Feeding Bees for Longevity in Alaska
Feeding sugar syrup to honey bees now a days is something I only do in emergency situations, and that’s only when I have no honey to feed bees.
According to a study I found bees live up to 20% longer when fed honey compared to the next best substitute feed, of which is sugar cane granulated sugar syrup, All other substitute feeds, even those containing additives and corn syrup were even worse for longevity, shortening the bees life.
Here’s the study about the intestine health of honey bees;
Also you can access it here; http://alaskahoneybee.com/dev/bee-links-and-resources/impact-different-feed-intestine-health-honey-bees/
So, what can I feed the bees I keep? Honey & Pollen!! Plain and simply, honey and pollen are the very best food for the bees longevity. Bees in Alaska need to endure some of the longest winters around the World. I make sure they have plenty of honey to live the Winter, and hold back on selling all my honey incase feed back is necessary.
All I do is invert a jar of honey from my apiaries, or from an owner of an apiary that I trust. I would use honey from beekeepers that follow the same guidelines I use for keeping bees which is using no treatments of any kind, zero. I do not want my colonies, or their homes, to be contaminated with anything foreign to the beehive. This list includes essential oils, acids, chemicals, Botanicals extracts, proteins, enzymes, antibiotics, pollen substitutes, etc, and curtailing sugar syrup to only emergencies when nectar or honey are not available. Usually there is honey to feed, if not I can buy some.
In the spring if hiving on foundation, I recommend feeding sugar syrup in the beginning about three weeks or so, to help them draw wax comb. Later if there is a strong flow you can stop feeding, or if the weather is rainy you may need to feed so they can continue building comb. The first year is pretty ruff for feeding. Best case is to get them on real honey and pollen as quickly as you can so they can have a better chance at wintering in Alaska.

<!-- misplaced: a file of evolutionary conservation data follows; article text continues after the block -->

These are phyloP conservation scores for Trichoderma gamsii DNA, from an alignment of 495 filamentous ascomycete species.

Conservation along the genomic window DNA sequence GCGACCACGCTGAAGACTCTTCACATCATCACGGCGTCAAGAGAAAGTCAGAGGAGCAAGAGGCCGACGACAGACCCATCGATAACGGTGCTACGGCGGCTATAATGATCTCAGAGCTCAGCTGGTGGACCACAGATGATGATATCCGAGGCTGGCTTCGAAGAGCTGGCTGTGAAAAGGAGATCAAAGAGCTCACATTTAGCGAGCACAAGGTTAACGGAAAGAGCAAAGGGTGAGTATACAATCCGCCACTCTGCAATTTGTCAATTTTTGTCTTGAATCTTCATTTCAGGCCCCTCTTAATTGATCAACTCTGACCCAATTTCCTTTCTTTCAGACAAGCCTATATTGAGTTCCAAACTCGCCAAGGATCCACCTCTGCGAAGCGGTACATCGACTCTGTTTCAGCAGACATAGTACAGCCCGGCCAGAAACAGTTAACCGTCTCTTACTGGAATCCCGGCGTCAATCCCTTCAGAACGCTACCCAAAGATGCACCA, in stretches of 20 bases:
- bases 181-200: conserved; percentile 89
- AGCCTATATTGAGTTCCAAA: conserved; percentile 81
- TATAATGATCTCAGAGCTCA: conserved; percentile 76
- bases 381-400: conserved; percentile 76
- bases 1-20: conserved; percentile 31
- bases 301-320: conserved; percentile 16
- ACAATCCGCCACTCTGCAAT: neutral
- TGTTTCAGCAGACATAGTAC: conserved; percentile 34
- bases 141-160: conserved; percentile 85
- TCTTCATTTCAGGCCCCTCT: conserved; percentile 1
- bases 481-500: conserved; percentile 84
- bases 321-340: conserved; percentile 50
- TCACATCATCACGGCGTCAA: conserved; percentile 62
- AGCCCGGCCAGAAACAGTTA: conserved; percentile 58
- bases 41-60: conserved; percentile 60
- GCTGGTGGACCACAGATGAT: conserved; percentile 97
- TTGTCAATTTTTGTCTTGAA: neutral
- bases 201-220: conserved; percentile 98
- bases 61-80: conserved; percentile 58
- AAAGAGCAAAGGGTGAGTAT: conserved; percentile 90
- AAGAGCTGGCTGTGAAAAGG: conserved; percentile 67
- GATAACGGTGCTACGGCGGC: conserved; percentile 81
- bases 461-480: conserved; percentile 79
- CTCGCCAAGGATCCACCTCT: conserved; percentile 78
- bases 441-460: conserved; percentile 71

If longevity is maintained by proper nutrition, such as honey and pollen, it enables benefits for the colony. Here are a few benefits;
- Healthier gut & Brood, Nectar and honey are of a low acid PH (3.2 PH – 4.5 PH), sugar syrup is higher in the range of 6.0 PH. A higher PH allows pathogens to pass through the gut undigested to infect larvae.
- Bees live longer. Living longer will allow for faster build up of colonies. Long lived bees enables bees to make our long Alaska winters. This in part will help bees survive long winters.
- Healthier Queens, Queens developed during good nectar flows will live longer so they can head up colonies for much longer.
- Healthier and stronger workforce for foraging and industry.
- Clusters come out of winter into spring vigorous and eager to build up. One complaint I get most about wintering bees is the lack of vigor in the spring resulting in an unviable colony. Could this be because sugar syrup was used to winter the bees over. It used to be that way with the bees I tried wintering in the past when I used to feed sugar syrup. I find bees with no dysentery in the spring now, and eager to build up with honey as feed.
Here is what Mike Bush says about feed.
“Honey and real pollen are the proper food of bees. Sugar syrup has a much higher pH (6.0) than Honey (3.2 to 4.5) (Sugar is more alkali). Stating the same thing conversely, honey has a much lower pH than sugar syrup (Honey is more acidic). This affects the reproductive capability of virtually every brood disease in bees plus Nosema. The brood diseases all reproduce more at the pH of sugar (6.0) than at the pH of honey (~4.5). And this is not to mention that honey and real pollen are more nutritious than pollen substitute and sugar syrup. Artificial pollen substitute makes for short lived, unhealthy bees.”
Go to this page in link below too, to read even more concerning Feed and PH.
Here are some photos of my bees being fed.
Above and below are a few colonies set up for feeding in the winter.
Below are a couple hives set up for feeding, with top on.